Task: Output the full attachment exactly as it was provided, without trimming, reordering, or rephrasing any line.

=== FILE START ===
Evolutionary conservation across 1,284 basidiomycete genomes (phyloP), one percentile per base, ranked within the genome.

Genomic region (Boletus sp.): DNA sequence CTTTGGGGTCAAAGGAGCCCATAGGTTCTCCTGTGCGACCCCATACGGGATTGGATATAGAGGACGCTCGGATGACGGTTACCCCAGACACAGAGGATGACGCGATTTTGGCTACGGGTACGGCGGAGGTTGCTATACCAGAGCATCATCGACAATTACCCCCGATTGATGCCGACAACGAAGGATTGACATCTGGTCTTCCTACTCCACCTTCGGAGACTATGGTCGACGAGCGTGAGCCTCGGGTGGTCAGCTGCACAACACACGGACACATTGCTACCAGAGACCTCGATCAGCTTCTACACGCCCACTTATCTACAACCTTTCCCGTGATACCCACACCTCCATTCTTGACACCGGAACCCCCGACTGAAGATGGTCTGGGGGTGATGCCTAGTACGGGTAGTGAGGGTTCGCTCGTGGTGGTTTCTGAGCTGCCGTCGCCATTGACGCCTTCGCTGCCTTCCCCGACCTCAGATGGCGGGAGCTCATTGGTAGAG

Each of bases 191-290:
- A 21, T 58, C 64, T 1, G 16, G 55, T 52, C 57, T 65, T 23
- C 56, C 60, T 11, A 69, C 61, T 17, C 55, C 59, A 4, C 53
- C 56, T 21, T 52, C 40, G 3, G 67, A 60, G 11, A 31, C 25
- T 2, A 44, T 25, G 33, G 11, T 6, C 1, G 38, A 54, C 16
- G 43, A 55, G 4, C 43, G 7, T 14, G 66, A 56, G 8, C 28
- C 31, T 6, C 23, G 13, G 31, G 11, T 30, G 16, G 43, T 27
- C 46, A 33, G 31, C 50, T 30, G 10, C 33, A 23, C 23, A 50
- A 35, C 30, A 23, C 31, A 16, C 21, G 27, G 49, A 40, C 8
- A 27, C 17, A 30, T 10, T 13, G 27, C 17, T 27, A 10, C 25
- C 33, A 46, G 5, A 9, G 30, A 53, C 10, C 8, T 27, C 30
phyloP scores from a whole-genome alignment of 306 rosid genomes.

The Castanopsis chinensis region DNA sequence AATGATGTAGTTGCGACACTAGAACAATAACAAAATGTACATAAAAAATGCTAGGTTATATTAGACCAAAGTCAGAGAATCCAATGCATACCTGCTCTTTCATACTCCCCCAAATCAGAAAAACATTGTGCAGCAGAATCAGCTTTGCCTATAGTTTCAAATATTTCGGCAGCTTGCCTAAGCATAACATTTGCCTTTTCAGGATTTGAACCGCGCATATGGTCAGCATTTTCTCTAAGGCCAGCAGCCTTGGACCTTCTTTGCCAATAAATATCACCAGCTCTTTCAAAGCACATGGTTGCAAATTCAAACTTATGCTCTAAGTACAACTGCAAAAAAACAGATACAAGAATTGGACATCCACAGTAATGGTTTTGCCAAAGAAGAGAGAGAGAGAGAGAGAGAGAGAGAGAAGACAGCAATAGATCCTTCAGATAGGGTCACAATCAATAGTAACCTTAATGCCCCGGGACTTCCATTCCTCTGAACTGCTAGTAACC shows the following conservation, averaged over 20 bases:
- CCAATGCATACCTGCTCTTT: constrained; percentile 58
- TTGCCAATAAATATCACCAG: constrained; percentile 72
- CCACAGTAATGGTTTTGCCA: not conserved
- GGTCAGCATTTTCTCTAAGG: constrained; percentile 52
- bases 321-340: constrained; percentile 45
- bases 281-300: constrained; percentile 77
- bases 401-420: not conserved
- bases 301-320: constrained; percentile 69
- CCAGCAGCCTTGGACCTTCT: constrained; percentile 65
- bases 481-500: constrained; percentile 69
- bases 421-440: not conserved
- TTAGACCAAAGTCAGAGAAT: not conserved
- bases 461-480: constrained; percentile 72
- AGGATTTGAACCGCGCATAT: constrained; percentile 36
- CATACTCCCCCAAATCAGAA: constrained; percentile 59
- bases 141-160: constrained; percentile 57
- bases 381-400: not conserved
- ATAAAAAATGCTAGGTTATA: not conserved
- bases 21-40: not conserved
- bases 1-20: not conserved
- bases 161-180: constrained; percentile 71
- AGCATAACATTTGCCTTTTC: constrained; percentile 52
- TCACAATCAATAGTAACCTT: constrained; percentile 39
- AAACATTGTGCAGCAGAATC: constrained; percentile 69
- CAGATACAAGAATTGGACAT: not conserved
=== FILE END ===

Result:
Evolutionary conservation across 1,284 basidiomycete genomes (phyloP), one percentile per base, ranked within the genome.

Genomic region (Boletus sp.): DNA sequence CTTTGGGGTCAAAGGAGCCCATAGGTTCTCCTGTGCGACCCCATACGGGATTGGATATAGAGGACGCTCGGATGACGGTTACCCCAGACACAGAGGATGACGCGATTTTGGCTACGGGTACGGCGGAGGTTGCTATACCAGAGCATCATCGACAATTACCCCCGATTGATGCCGACAACGAAGGATTGACATCTGGTCTTCCTACTCCACCTTCGGAGACTATGGTCGACGAGCGTGAGCCTCGGGTGGTCAGCTGCACAACACACGGACACATTGCTACCAGAGACCTCGATCAGCTTCTACACGCCCACTTATCTACAACCTTTCCCGTGATACCCACACCTCCATTCTTGACACCGGAACCCCCGACTGAAGATGGTCTGGGGGTGATGCCTAGTACGGGTAGTGAGGGTTCGCTCGTGGTGGTTTCTGAGCTGCCGTCGCCATTGACGCCTTCGCTGCCTTCCCCGACCTCAGATGGCGGGAGCTCATTGGTAGAG

Each of bases 191-290:
- A 21, T 58, C 64, T 1, G 16, G 55, T 52, C 57, T 65, T 23
- C 56, C 60, T 11, A 69, C 61, T 17, C 55, C 59, A 4, C 53
- C 56, T 21, T 52, C 40, G 3, G 67, A 60, G 11, A 31, C 25
- T 2, A 44, T 25, G 33, G 11, T 6, C 1, G 38, A 54, C 16
- G 43, A 55, G 4, C 43, G 7, T 14, G 66, A 56, G 8, C 28
- C 31, T 6, C 23, G 13, G 31, G 11, T 30, G 16, G 43, T 27
- C 46, A 33, G 31, C 50, T 30, G 10, C 33, A 23, C 23, A 50
- A 35, C 30, A 23, C 31, A 16, C 21, G 27, G 49, A 40, C 8
- A 27, C 17, A 30, T 10, T 13, G 27, C 17, T 27, A 10, C 25
- C 33, A 46, G 5, A 9, G 30, A 53, C 10, C 8, T 27, C 30
phyloP scores from a whole-genome alignment of 306 rosid genomes.

The Castanopsis chinensis region DNA sequence AATGATGTAGTTGCGACACTAGAACAATAACAAAATGTACATAAAAAATGCTAGGTTATATTAGACCAAAGTCAGAGAATCCAATGCATACCTGCTCTTTCATACTCCCCCAAATCAGAAAAACATTGTGCAGCAGAATCAGCTTTGCCTATAGTTTCAAATATTTCGGCAGCTTGCCTAAGCATAACATTTGCCTTTTCAGGATTTGAACCGCGCATATGGTCAGCATTTTCTCTAAGGCCAGCAGCCTTGGACCTTCTTTGCCAATAAATATCACCAGCTCTTTCAAAGCACATGGTTGCAAATTCAAACTTATGCTCTAAGTACAACTGCAAAAAAACAGATACAAGAATTGGACATCCACAGTAATGGTTTTGCCAAAGAAGAGAGAGAGAGAGAGAGAGAGAGAGAGAAGACAGCAATAGATCCTTCAGATAGGGTCACAATCAATAGTAACCTTAATGCCCCGGGACTTCCATTCCTCTGAACTGCTAGTAACC shows the following conservation, averaged over 20 bases:
- CCAATGCATACCTGCTCTTT: constrained; percentile 58
- TTGCCAATAAATATCACCAG: constrained; percentile 72
- CCACAGTAATGGTTTTGCCA: not conserved
- GGTCAGCATTTTCTCTAAGG: constrained; percentile 52
- bases 321-340: constrained; percentile 45
- bases 281-300: constrained; percentile 77
- bases 401-420: not conserved
- bases 301-320: constrained; percentile 69
- CCAGCAGCCTTGGACCTTCT: constrained; percentile 65
- bases 481-500: constrained; percentile 69
- bases 421-440: not conserved
- TTAGACCAAAGTCAGAGAAT: not conserved
- bases 461-480: constrained; percentile 72
- AGGATTTGAACCGCGCATAT: constrained; percentile 36
- CATACTCCCCCAAATCAGAA: constrained; percentile 59
- bases 141-160: constrained; percentile 57
- bases 381-400: not conserved
- ATAAAAAATGCTAGGTTATA: not conserved
- bases 21-40: not conserved
- bases 1-20: not conserved
- bases 161-180: constrained; percentile 71
- AGCATAACATTTGCCTTTTC: constrained; percentile 52
- TCACAATCAATAGTAACCTT: constrained; percentile 39
- AAACATTGTGCAGCAGAATC: constrained; percentile 69
- CAGATACAAGAATTGGACAT: not conserved